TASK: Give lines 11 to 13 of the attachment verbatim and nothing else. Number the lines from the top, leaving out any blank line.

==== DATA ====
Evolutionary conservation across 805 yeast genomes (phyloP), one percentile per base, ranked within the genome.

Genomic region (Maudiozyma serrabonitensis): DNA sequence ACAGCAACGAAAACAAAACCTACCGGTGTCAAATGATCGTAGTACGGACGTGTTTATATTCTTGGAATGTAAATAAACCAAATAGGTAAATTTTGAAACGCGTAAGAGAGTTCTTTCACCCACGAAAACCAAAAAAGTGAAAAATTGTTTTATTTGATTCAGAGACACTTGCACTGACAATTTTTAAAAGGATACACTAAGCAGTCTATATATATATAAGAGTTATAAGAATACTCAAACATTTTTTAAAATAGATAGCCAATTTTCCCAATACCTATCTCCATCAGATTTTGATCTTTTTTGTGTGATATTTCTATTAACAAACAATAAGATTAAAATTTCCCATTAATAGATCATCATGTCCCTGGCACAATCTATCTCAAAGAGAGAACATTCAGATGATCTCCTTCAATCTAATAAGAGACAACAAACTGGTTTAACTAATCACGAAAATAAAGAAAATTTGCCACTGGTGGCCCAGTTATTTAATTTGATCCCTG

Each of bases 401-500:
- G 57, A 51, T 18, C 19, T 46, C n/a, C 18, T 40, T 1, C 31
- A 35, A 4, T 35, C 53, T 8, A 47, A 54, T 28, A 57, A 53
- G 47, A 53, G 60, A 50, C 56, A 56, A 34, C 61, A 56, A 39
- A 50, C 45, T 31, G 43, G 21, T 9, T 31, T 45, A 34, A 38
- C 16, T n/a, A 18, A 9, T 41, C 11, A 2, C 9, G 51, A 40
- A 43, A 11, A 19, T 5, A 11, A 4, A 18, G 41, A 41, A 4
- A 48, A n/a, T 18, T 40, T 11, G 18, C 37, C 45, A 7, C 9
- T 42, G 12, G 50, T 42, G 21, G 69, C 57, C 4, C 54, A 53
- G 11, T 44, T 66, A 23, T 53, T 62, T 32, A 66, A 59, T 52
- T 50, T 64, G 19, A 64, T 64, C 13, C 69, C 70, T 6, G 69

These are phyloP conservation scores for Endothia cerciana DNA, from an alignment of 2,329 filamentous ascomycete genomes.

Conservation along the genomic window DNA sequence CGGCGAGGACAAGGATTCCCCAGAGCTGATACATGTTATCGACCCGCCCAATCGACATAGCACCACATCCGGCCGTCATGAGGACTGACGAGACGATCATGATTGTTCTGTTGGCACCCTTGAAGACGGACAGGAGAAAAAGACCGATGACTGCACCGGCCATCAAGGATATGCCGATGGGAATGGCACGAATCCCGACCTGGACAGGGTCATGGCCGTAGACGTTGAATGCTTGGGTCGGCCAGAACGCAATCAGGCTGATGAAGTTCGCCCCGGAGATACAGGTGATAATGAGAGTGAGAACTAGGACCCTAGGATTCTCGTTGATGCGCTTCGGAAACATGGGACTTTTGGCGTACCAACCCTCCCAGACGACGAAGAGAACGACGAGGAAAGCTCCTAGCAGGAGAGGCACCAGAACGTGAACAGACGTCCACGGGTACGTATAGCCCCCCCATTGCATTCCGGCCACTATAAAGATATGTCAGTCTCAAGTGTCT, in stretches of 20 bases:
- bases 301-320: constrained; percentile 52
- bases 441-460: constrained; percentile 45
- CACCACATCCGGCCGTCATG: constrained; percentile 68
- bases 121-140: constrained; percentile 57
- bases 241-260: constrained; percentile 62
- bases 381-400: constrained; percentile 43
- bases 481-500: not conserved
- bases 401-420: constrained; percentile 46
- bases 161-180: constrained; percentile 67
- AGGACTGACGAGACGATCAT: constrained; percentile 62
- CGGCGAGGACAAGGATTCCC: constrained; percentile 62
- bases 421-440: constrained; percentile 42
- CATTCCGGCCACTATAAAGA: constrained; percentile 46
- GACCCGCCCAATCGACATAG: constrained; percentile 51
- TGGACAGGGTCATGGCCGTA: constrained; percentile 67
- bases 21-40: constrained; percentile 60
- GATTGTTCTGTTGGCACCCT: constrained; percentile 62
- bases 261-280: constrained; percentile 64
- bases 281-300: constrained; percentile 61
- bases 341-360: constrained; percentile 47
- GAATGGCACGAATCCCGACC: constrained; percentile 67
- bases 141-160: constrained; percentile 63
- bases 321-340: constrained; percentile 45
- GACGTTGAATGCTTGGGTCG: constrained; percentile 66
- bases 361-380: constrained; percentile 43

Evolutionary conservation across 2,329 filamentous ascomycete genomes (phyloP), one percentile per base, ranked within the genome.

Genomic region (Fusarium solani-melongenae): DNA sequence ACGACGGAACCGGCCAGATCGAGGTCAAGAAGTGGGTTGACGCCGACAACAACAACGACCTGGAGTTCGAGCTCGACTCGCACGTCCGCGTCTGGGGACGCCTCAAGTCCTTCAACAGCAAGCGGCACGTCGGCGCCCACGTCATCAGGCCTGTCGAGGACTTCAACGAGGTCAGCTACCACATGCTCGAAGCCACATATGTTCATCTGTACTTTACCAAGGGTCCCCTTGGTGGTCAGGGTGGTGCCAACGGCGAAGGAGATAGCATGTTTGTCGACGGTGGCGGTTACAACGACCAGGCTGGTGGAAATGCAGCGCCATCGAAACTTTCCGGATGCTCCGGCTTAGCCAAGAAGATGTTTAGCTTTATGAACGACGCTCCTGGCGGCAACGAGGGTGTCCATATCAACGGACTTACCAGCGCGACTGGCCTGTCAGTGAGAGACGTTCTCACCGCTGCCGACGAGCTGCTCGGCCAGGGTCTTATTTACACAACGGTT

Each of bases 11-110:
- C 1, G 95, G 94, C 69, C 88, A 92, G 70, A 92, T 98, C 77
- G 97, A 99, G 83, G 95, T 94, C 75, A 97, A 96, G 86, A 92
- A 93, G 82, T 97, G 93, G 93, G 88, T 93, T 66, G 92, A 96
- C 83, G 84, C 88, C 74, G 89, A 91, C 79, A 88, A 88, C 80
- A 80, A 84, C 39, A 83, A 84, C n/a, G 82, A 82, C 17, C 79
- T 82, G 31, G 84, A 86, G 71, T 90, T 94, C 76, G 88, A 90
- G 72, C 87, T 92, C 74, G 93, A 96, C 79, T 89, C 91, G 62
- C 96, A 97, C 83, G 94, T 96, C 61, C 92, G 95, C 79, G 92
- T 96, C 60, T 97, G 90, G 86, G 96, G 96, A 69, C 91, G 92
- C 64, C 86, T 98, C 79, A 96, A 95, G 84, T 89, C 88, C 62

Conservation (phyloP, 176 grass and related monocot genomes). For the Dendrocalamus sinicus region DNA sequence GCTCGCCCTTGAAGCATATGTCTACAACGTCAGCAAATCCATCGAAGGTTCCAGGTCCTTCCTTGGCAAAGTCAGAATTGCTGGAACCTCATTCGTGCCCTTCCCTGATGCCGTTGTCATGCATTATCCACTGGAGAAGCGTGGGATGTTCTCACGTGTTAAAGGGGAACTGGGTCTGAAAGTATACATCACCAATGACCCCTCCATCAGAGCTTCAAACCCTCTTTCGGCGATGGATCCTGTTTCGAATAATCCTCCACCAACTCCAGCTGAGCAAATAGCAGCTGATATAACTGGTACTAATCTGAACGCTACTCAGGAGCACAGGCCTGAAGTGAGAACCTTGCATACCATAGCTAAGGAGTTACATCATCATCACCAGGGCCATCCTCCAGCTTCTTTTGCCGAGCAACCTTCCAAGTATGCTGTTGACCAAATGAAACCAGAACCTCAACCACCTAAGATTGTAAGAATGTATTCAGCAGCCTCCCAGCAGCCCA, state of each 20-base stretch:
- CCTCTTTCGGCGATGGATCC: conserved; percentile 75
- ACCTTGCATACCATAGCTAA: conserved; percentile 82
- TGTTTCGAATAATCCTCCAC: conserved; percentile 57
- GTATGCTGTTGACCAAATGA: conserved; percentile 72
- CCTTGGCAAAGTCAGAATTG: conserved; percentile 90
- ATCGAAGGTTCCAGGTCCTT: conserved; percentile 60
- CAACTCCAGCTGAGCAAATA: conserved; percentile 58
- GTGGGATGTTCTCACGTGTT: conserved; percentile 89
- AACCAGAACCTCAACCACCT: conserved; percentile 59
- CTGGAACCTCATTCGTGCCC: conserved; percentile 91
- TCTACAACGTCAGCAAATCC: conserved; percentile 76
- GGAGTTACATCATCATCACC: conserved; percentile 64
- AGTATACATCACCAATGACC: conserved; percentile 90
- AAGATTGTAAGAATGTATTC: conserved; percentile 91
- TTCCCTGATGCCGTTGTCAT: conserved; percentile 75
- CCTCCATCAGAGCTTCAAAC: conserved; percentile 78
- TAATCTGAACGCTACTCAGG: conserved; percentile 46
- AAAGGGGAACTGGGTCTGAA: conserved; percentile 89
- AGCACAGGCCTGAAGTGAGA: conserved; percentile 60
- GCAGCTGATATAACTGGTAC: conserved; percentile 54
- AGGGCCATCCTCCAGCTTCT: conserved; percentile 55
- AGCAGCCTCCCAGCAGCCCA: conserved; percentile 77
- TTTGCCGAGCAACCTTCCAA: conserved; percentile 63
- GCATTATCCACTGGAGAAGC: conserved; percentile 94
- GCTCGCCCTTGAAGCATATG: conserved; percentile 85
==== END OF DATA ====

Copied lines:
- T 42, G 12, G 50, T 42, G 21, G 69, C 57, C 4, C 54, A 53
- G 11, T 44, T 66, A 23, T 53, T 62, T 32, A 66, A 59, T 52
- T 50, T 64, G 19, A 64, T 64, C 13, C 69, C 70, T 6, G 69